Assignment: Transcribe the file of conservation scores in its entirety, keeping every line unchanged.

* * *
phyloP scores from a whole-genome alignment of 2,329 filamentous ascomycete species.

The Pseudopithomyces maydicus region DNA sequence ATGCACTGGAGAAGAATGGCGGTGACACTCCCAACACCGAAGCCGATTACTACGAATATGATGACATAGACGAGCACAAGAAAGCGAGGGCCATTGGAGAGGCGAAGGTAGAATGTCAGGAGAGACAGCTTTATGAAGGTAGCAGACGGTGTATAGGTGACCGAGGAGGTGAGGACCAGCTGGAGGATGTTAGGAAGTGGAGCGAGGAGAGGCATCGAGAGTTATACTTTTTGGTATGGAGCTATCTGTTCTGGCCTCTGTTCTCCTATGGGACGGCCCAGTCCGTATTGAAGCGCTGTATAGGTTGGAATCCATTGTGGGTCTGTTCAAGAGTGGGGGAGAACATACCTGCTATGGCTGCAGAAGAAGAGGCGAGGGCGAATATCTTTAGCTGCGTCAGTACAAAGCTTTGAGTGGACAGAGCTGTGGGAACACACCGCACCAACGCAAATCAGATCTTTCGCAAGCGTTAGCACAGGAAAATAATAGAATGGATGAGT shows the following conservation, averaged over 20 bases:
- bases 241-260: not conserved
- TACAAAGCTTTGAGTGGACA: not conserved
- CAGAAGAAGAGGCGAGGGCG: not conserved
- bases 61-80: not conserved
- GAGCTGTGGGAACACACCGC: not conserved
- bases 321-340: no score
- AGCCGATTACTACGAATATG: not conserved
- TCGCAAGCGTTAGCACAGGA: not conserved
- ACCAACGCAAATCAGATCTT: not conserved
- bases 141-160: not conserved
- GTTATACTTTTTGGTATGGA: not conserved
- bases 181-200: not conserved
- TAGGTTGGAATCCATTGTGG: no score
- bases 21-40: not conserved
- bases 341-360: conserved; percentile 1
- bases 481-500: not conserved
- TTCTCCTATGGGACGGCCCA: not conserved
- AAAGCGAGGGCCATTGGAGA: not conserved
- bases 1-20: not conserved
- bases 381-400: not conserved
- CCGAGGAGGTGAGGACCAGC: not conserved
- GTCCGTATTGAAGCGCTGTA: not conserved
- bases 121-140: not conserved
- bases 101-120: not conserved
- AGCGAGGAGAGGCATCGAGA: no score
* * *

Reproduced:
phyloP scores from a whole-genome alignment of 2,329 filamentous ascomycete species.

The Pseudopithomyces maydicus region DNA sequence ATGCACTGGAGAAGAATGGCGGTGACACTCCCAACACCGAAGCCGATTACTACGAATATGATGACATAGACGAGCACAAGAAAGCGAGGGCCATTGGAGAGGCGAAGGTAGAATGTCAGGAGAGACAGCTTTATGAAGGTAGCAGACGGTGTATAGGTGACCGAGGAGGTGAGGACCAGCTGGAGGATGTTAGGAAGTGGAGCGAGGAGAGGCATCGAGAGTTATACTTTTTGGTATGGAGCTATCTGTTCTGGCCTCTGTTCTCCTATGGGACGGCCCAGTCCGTATTGAAGCGCTGTATAGGTTGGAATCCATTGTGGGTCTGTTCAAGAGTGGGGGAGAACATACCTGCTATGGCTGCAGAAGAAGAGGCGAGGGCGAATATCTTTAGCTGCGTCAGTACAAAGCTTTGAGTGGACAGAGCTGTGGGAACACACCGCACCAACGCAAATCAGATCTTTCGCAAGCGTTAGCACAGGAAAATAATAGAATGGATGAGT shows the following conservation, averaged over 20 bases:
- bases 241-260: not conserved
- TACAAAGCTTTGAGTGGACA: not conserved
- CAGAAGAAGAGGCGAGGGCG: not conserved
- bases 61-80: not conserved
- GAGCTGTGGGAACACACCGC: not conserved
- bases 321-340: no score
- AGCCGATTACTACGAATATG: not conserved
- TCGCAAGCGTTAGCACAGGA: not conserved
- ACCAACGCAAATCAGATCTT: not conserved
- bases 141-160: not conserved
- GTTATACTTTTTGGTATGGA: not conserved
- bases 181-200: not conserved
- TAGGTTGGAATCCATTGTGG: no score
- bases 21-40: not conserved
- bases 341-360: conserved; percentile 1
- bases 481-500: not conserved
- TTCTCCTATGGGACGGCCCA: not conserved
- AAAGCGAGGGCCATTGGAGA: not conserved
- bases 1-20: not conserved
- bases 381-400: not conserved
- CCGAGGAGGTGAGGACCAGC: not conserved
- GTCCGTATTGAAGCGCTGTA: not conserved
- bases 121-140: not conserved
- bases 101-120: not conserved
- AGCGAGGAGAGGCATCGAGA: no score